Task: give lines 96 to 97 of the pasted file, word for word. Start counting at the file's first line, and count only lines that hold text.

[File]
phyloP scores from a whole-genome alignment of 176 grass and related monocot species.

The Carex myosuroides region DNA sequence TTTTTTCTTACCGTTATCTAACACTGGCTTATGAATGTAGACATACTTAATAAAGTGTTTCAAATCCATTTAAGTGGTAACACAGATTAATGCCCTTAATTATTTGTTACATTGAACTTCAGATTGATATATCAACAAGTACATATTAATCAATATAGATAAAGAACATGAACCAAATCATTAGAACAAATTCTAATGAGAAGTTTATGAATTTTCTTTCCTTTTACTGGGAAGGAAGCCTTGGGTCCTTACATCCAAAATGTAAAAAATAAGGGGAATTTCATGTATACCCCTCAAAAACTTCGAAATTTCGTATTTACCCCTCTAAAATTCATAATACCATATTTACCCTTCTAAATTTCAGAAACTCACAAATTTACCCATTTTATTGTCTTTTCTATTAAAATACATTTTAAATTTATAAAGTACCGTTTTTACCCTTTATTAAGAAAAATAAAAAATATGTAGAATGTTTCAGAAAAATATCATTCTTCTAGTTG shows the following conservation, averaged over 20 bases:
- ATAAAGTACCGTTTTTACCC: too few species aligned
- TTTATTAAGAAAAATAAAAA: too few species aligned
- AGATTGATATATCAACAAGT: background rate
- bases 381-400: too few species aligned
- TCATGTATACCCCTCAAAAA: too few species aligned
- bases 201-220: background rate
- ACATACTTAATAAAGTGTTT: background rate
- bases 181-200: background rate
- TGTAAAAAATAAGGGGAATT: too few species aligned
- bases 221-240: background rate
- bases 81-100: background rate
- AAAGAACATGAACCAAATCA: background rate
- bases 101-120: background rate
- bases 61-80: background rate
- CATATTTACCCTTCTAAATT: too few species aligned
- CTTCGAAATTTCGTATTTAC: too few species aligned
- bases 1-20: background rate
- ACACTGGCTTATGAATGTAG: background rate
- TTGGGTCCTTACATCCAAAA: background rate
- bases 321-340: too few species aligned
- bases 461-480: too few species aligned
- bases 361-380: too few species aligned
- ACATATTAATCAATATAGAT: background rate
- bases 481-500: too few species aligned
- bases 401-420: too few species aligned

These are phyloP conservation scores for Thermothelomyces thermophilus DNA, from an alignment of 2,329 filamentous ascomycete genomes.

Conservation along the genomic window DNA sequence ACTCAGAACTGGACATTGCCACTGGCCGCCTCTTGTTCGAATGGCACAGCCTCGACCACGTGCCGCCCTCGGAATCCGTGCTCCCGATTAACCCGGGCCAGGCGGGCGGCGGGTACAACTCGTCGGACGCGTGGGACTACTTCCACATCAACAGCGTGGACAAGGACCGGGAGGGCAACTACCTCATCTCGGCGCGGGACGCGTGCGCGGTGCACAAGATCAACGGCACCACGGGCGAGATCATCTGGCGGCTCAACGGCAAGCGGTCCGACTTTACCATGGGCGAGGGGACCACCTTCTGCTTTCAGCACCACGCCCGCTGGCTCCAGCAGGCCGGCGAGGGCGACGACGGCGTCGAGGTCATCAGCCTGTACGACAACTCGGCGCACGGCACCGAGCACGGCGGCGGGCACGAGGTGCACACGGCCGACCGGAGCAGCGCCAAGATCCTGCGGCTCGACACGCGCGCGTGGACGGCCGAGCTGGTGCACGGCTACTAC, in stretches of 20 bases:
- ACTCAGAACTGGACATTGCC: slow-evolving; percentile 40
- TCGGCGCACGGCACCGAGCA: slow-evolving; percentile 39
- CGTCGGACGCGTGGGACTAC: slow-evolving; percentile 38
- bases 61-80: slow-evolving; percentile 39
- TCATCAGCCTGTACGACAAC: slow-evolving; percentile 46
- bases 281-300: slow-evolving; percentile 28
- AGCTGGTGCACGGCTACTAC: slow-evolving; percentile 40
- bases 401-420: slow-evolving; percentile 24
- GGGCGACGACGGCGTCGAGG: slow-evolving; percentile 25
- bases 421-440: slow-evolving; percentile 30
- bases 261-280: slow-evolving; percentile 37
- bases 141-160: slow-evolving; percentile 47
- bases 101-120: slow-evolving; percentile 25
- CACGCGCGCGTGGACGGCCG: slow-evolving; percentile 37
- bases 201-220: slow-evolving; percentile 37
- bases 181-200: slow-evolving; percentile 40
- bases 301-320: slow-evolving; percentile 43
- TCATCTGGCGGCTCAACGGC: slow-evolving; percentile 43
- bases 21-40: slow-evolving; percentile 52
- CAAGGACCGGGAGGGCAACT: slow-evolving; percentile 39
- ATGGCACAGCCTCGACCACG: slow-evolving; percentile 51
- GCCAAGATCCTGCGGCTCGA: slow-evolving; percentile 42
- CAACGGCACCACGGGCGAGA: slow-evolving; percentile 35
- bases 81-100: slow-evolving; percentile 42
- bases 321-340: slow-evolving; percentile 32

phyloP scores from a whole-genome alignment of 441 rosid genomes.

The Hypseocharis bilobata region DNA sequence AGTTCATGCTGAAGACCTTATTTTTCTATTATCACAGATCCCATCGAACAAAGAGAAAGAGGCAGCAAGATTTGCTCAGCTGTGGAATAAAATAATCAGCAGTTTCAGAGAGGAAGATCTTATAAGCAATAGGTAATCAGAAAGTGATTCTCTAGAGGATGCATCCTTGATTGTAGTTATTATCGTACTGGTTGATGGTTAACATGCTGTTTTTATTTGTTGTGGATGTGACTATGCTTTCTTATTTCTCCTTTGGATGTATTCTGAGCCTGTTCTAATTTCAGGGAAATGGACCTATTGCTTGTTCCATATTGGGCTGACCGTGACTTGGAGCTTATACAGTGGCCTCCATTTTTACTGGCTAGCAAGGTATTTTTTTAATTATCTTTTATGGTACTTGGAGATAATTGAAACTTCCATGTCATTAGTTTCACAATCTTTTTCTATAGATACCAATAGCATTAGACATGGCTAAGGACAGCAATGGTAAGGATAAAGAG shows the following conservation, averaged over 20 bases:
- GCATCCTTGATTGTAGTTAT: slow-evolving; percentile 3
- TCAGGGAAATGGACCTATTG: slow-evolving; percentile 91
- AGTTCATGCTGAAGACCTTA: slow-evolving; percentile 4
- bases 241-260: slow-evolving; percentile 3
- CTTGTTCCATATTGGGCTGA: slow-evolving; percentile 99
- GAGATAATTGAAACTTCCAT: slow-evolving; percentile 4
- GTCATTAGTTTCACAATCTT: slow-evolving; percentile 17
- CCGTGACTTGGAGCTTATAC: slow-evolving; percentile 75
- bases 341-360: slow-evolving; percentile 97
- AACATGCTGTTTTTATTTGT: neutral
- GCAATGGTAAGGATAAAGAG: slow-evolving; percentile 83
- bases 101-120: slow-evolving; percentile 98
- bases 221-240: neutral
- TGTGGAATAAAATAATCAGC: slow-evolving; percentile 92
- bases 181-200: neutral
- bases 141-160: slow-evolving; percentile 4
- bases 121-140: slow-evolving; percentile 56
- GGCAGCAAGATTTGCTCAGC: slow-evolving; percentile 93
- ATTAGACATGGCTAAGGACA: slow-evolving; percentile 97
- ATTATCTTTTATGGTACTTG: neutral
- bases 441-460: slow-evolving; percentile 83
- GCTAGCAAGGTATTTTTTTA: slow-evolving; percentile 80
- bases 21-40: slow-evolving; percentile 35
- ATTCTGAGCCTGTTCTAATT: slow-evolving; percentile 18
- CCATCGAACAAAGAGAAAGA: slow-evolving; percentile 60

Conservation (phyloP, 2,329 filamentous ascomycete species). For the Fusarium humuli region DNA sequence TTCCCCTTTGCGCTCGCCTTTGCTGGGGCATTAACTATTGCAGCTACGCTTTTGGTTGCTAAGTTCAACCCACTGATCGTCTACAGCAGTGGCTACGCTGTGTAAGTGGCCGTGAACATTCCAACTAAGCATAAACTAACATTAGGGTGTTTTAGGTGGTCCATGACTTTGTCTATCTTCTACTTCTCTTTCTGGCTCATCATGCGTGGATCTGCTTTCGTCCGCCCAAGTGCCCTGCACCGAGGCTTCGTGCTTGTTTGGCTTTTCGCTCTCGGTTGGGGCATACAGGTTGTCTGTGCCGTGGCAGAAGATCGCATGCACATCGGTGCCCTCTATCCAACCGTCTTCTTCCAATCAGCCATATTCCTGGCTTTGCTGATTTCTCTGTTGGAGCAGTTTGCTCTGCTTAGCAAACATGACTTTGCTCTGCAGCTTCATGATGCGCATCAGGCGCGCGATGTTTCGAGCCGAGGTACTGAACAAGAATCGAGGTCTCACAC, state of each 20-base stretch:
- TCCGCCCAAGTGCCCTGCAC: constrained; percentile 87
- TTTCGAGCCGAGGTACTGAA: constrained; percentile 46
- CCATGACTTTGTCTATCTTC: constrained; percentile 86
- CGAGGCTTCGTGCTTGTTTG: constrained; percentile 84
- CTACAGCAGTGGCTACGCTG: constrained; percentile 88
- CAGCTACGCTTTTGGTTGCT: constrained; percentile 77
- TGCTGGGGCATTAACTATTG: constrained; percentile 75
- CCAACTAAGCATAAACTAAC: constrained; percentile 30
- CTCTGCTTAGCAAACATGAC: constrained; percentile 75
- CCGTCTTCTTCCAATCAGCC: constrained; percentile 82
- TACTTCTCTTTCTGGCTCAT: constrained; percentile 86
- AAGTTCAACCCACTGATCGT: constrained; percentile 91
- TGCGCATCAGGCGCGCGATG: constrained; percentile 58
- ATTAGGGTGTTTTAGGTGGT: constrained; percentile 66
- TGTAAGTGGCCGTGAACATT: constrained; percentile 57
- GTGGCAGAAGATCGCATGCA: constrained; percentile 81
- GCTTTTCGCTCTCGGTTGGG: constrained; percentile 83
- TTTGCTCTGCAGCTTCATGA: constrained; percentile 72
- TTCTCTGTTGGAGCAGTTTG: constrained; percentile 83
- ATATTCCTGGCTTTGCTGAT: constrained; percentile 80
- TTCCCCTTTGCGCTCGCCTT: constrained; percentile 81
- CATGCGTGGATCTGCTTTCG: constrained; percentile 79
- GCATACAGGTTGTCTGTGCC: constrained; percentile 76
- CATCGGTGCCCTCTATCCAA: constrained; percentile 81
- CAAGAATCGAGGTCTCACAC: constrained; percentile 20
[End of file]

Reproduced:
- ATTAGGGTGTTTTAGGTGGT: constrained; percentile 66
- TGTAAGTGGCCGTGAACATT: constrained; percentile 57